Message in a German beer bottle delivered after one century
A German fisherman recently snagged a bottle containing a century-old message on a Danish postal card, and a pair of German stamps. Image courtesy of the International Maritime Museum of Hamburg.
The International Maritime Museum of Hamburg, Germany, reports the recent discovery of what it calls the oldest message in a bottle ever found.
It was written on a stamped postal card of one country, and accompanied by a pair of postage stamps from another.
Konrad Fischer, who appropriately enough is a fisherman in the Baltic Sea, was working off the German coast in March, about two nautical miles east of the Kiel lighthouse, when he snagged the century-old brown beer bottle in his nets.
He was about to toss the bottle back into the sea when he realized there was something inside.
The bottle contained a Danish postal card with a 5-ore green imprinted stamp depicting King Frederick VIII, who ruled the country from 1906 to 1912. The card was issued in 1910.
A handwritten message on the card was dated May 17, 1913, according to The Local, a German website that reports news of Germany in English.
The card was accompanied by a horizontal pair of German stamps, the 5-pfennig Germania issue of 1902-05 (Scott 67 or 82).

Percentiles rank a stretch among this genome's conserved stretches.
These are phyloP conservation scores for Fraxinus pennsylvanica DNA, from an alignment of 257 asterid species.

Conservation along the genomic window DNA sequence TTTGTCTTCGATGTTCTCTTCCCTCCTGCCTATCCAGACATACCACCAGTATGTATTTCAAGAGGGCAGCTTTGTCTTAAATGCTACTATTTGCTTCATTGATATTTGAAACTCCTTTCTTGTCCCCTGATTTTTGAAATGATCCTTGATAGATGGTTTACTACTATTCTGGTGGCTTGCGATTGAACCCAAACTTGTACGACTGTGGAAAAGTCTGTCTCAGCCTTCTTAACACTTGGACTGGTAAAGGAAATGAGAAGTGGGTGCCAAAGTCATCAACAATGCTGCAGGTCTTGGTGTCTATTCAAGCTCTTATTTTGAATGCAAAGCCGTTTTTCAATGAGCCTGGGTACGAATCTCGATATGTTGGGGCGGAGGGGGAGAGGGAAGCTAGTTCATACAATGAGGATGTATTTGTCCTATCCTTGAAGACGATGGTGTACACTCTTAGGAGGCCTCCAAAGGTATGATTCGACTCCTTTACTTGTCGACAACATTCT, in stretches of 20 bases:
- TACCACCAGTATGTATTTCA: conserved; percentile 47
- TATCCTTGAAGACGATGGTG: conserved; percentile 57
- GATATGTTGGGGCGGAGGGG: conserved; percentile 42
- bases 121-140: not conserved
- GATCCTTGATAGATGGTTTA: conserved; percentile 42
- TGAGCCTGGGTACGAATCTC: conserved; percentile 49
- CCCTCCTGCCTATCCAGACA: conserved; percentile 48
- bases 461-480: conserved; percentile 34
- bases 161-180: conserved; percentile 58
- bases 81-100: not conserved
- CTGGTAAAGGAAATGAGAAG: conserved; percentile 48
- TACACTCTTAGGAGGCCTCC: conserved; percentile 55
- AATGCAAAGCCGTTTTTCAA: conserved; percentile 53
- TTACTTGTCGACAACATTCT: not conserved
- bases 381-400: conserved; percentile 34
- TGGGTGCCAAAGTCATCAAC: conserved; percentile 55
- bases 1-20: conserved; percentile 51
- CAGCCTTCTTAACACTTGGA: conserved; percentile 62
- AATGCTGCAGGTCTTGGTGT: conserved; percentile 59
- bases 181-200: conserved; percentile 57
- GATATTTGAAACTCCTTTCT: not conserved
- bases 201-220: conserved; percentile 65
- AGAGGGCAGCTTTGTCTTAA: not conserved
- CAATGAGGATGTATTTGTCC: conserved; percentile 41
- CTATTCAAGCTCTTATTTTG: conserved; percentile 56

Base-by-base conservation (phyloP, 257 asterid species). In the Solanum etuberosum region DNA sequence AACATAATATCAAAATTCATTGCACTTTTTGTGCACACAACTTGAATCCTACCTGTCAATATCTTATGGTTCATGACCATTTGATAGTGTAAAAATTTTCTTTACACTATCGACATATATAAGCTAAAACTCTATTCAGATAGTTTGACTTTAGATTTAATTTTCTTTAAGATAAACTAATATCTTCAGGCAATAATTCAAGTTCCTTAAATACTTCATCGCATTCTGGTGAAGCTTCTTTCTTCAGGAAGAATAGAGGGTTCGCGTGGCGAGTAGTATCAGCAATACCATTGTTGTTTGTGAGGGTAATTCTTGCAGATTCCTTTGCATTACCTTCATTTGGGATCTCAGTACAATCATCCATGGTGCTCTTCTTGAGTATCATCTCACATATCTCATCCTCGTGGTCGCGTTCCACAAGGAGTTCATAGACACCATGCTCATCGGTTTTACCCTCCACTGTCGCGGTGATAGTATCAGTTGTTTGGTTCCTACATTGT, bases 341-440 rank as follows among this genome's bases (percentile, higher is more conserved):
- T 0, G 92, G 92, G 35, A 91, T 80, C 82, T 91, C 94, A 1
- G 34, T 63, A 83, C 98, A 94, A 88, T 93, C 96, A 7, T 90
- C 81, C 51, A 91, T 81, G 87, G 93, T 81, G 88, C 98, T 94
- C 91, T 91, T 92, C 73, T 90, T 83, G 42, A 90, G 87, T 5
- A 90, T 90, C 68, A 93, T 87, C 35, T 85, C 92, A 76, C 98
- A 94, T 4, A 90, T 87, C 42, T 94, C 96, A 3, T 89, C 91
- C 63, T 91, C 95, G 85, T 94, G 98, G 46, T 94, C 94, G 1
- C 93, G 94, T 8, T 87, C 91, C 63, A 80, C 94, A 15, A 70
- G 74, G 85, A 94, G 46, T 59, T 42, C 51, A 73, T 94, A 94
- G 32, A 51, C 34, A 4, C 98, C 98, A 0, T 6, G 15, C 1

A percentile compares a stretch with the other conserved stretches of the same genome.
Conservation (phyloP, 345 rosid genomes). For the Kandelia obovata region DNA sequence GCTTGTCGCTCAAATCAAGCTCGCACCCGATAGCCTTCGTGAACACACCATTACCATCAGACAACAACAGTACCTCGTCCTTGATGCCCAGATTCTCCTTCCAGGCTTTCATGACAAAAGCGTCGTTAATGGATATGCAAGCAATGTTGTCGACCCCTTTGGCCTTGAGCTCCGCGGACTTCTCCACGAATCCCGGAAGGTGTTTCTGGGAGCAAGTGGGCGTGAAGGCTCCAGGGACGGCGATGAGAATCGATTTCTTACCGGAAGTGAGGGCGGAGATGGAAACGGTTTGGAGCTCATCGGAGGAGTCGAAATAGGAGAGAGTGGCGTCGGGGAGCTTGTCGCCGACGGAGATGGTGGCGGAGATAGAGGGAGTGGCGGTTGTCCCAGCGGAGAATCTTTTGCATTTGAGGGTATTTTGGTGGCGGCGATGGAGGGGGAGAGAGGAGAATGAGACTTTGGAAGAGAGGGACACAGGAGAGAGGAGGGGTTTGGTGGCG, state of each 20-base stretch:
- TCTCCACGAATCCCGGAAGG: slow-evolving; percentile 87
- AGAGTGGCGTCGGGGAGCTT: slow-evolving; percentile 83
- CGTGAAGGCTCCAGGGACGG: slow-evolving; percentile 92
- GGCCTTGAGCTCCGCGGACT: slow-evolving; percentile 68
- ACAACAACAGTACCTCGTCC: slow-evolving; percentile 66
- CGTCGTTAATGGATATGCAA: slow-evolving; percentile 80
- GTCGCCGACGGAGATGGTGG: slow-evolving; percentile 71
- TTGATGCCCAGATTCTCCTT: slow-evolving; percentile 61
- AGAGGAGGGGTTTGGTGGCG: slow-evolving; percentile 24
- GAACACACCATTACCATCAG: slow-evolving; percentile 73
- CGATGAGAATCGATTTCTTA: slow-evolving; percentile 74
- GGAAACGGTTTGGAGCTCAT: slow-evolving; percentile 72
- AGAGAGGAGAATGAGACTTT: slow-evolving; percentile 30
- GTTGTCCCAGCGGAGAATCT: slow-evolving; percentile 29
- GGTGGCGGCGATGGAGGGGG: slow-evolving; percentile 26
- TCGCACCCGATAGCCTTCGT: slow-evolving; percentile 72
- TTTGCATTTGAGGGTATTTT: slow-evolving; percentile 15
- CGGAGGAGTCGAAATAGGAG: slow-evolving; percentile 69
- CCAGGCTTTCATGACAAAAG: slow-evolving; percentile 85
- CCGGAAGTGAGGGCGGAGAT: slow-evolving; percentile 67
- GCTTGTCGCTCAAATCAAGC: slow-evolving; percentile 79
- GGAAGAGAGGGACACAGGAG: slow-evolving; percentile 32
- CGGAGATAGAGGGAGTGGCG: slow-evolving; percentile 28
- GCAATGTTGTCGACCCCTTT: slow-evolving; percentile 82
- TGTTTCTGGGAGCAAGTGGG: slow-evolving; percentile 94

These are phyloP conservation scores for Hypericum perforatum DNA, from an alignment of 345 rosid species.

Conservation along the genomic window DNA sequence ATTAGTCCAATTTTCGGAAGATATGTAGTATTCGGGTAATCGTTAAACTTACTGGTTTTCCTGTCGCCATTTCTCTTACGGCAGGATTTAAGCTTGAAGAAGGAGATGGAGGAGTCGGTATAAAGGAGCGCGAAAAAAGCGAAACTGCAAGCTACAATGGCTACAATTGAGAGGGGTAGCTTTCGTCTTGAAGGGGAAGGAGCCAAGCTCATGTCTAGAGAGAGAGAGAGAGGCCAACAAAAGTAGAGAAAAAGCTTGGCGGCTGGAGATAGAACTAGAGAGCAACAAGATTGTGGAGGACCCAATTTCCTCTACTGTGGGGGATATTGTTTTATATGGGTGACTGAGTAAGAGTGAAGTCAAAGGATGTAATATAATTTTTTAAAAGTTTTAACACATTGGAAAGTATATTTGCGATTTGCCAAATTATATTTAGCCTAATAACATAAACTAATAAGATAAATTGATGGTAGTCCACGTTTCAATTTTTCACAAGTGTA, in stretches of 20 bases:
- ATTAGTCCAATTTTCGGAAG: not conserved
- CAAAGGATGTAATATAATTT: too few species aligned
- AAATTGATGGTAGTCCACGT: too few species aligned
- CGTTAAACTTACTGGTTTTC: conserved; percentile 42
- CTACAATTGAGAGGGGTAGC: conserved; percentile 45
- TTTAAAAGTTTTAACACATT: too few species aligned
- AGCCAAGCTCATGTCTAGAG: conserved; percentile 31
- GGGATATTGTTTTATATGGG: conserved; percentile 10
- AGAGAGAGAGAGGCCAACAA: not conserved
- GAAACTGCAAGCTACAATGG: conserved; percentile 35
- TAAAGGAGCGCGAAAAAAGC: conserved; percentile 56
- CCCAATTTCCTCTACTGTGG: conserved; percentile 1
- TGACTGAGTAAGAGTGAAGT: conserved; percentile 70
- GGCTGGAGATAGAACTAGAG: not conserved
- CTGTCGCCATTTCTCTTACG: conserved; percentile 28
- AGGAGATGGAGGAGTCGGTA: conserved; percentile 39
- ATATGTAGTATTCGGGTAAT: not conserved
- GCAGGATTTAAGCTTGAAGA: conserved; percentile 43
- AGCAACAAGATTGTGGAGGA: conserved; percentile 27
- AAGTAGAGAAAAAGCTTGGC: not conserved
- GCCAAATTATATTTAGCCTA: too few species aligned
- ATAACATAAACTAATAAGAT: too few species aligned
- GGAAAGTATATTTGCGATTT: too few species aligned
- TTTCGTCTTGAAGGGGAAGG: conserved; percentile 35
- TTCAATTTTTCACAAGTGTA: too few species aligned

The message, written by Richard Platz, asked the finder to return the postal card to him at his address in Berlin, according to The Local.
The enclosed stamps were apparently intended to serve as return postage.
Hearing of the find, the head of the International Maritime Museum, Peter Tamm, met with Fischer on board his cutter at Heikendorf, Germany, and arranged for the museum to temporarily exhibit the bottle and its contents.
Researchers tracked down Platz’s granddaughter, Angela Erdmann, who said her grandfather died in 1946 at age 54, according to The Guardian.
That means Platz was about 20 when he tossed the bottle into the Baltic.
Erdmann recently viewed the bottle and the postal card at the museum.
The oldest message in a bottle currently recorded by Guinness World Records is 97 years and 309 days at sea, or about three years less than the most recent fisherman’s catch.
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